My entry for today concerns New York City and Christmas. With the holiday approaching, and the upcoming NY Thanksgiving pilgrimage I've been thinking of my favorite things to do to mark the celebration of Christmas in the city.
I believe the events outlined here took place at Christmas 1995. Almost exactly a year after I'd miscarried my 2nd child (Geoff was my third pregnancy, my 2nd actual kid). Here's what it was like:
We had breakfast at my parents' house and ditched Jessica with them and hopped a train right before noon to Manhattan from Huntington. It takes about an hour to get into the city from there. We got into Penn Station and went right straight uptown to the Cathedral of St. John the Divine, Cathedral Parkway, 110th street.
St. John the Divine is dark, large, and rather ominous. It is being hand tooled, and is yet to be finished after over 100 years of construction. It is an Episcopal cathedral, with a church school (Ben Stiller went there for a couple of years I understand) and is sort of a liberal Episcopal church. They have a strong ministry into Harlem, and many of the workers building the church are residents of Harlem who are being taught stonemasonry and other skills. The place is astoundingly beautiful, with stained glass that depicts modern life (complete with TV sets and firemen) and has seven sub-chapels dedicated to different walks of life, including one specifically dedicated to AIDS patients, which was designed by Keith Harring before his death.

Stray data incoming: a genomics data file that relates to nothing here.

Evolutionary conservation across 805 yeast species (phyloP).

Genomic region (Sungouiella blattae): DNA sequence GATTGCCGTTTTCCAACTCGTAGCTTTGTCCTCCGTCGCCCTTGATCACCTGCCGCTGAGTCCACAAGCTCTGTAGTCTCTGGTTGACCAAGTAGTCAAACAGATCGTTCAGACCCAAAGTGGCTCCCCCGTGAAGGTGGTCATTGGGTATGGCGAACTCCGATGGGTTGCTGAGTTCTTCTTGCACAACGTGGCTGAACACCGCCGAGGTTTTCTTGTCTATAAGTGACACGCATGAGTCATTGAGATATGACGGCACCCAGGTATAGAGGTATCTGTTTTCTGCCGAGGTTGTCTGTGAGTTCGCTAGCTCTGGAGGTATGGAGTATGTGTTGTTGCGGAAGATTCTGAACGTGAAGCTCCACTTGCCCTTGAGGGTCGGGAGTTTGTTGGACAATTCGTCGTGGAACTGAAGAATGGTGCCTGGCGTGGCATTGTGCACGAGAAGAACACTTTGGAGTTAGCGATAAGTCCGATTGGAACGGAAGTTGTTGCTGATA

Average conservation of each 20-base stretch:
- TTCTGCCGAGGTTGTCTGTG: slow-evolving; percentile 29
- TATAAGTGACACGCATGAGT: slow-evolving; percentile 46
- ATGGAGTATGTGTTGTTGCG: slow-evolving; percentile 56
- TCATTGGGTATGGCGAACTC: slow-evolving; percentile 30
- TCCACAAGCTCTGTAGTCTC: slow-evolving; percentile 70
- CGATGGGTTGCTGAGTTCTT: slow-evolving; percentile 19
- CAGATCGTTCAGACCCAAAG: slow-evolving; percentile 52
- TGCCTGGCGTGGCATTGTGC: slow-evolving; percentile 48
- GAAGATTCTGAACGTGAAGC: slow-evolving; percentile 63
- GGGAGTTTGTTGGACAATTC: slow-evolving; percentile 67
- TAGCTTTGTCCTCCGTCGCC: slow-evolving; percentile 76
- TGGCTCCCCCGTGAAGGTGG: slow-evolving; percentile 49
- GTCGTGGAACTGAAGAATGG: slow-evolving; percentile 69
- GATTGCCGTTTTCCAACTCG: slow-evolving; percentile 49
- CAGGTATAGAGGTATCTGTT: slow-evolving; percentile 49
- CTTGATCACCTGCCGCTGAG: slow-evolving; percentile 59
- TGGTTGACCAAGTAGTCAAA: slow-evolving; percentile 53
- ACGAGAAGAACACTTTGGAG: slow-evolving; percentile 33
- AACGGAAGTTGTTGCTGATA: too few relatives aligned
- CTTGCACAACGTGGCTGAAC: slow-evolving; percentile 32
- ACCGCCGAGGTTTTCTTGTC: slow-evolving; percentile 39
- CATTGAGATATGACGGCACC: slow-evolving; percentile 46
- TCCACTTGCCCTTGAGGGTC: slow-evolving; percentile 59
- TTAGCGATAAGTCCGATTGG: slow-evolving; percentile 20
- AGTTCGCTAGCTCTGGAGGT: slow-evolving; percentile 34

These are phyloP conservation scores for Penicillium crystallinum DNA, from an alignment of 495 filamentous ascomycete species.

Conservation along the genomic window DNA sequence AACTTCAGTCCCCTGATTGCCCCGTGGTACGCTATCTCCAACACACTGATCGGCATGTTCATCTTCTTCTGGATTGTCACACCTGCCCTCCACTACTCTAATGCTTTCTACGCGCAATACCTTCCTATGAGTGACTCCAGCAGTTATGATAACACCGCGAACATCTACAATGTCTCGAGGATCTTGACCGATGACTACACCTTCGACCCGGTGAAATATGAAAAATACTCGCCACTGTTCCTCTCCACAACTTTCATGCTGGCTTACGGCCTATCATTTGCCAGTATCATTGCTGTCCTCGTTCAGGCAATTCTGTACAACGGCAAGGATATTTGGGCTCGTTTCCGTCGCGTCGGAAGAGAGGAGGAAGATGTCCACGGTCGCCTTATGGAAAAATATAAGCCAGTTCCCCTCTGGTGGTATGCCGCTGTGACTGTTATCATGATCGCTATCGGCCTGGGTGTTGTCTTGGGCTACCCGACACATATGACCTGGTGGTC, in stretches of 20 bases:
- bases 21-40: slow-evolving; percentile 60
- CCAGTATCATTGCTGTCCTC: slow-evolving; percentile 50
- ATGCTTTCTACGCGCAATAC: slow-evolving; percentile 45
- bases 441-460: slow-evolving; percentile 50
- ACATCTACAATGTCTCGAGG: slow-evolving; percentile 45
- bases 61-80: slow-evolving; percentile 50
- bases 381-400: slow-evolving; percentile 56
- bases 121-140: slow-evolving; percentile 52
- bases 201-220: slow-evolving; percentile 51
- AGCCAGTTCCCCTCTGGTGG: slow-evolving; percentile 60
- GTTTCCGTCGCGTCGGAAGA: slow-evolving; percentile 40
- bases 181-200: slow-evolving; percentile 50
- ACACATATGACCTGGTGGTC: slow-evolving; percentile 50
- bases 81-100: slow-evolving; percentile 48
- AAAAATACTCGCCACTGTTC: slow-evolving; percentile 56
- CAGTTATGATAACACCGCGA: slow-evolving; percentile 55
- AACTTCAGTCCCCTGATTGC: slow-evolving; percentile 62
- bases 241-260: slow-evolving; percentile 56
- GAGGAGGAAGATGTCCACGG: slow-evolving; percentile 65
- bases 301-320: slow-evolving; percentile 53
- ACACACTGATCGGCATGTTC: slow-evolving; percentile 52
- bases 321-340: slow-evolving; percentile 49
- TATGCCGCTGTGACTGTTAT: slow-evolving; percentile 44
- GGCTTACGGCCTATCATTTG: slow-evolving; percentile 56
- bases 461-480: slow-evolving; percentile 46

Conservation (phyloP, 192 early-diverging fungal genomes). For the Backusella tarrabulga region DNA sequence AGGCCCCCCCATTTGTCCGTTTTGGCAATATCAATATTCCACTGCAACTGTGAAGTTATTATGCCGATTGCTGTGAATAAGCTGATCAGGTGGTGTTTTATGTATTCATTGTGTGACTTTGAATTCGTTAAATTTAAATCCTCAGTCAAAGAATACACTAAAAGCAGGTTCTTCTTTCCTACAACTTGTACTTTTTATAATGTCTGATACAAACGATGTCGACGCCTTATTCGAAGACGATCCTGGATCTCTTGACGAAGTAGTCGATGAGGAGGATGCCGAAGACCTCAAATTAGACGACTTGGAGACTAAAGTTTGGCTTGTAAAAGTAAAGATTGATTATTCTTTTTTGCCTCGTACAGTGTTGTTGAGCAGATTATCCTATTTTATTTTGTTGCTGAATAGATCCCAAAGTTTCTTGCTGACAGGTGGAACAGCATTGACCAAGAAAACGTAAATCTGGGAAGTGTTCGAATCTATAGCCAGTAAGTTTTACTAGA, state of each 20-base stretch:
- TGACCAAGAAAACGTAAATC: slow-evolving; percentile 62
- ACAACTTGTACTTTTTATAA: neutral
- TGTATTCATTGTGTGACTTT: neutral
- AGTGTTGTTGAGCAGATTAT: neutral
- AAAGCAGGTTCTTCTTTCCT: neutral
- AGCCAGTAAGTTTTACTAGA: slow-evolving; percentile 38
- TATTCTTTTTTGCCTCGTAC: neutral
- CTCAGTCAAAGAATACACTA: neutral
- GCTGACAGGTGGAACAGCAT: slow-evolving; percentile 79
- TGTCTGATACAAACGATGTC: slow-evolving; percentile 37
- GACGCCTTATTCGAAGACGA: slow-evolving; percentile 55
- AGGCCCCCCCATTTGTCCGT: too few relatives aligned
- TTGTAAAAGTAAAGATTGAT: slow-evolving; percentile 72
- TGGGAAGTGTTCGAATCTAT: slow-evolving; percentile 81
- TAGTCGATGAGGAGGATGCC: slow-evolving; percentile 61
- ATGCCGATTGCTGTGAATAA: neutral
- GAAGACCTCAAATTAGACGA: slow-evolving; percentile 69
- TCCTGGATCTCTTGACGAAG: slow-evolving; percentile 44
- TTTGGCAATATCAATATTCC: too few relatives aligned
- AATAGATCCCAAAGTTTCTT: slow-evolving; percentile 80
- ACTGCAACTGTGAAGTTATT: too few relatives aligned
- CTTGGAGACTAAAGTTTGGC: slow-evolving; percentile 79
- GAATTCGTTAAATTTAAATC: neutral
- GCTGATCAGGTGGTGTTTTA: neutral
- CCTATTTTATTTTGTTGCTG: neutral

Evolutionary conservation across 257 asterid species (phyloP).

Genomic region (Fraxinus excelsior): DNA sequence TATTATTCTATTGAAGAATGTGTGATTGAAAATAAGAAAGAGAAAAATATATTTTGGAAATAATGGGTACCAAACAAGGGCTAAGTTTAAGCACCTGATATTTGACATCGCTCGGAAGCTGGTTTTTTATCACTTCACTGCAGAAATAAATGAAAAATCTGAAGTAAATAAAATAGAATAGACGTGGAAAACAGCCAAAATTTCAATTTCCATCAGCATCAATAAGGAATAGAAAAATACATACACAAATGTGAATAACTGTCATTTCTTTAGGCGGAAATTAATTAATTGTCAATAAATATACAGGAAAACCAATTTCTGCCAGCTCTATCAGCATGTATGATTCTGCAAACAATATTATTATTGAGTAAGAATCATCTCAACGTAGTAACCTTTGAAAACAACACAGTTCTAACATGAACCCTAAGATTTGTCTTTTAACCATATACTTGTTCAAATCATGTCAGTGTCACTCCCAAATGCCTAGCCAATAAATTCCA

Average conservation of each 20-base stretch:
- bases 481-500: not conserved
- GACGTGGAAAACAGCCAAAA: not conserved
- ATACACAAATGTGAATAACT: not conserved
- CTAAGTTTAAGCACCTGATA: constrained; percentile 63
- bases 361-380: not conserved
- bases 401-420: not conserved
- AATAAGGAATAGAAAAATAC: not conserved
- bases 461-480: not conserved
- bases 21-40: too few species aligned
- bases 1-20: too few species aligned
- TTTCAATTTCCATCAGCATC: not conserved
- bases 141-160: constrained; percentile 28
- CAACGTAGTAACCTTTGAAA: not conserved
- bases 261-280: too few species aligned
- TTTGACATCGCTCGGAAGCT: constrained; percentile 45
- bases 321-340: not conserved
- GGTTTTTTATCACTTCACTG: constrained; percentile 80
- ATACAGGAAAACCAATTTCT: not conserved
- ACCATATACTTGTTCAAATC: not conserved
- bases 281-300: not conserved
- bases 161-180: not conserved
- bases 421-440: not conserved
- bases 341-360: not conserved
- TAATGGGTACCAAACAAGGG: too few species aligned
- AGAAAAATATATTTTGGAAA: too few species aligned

The decoration scheme for Christmas the last time we were there were rather somber. Lots of poinsettias, not a lot of flash, a large tree with origami birds as ornaments. It was sedate, quiet, low key and kind of sad. I got the feeling from being there that Christmas is actually a sad holiday. The birth of Christ, while an event that would eventually bring redemption and joy to mankind, is actually an unfortunate and sad event. The gentle and respectful darkness of the cathedral reflected none of that potential joy, but a sorrowful acceptance of the event itself. The reality of the night as opposed to the promise of what was to come at Easter.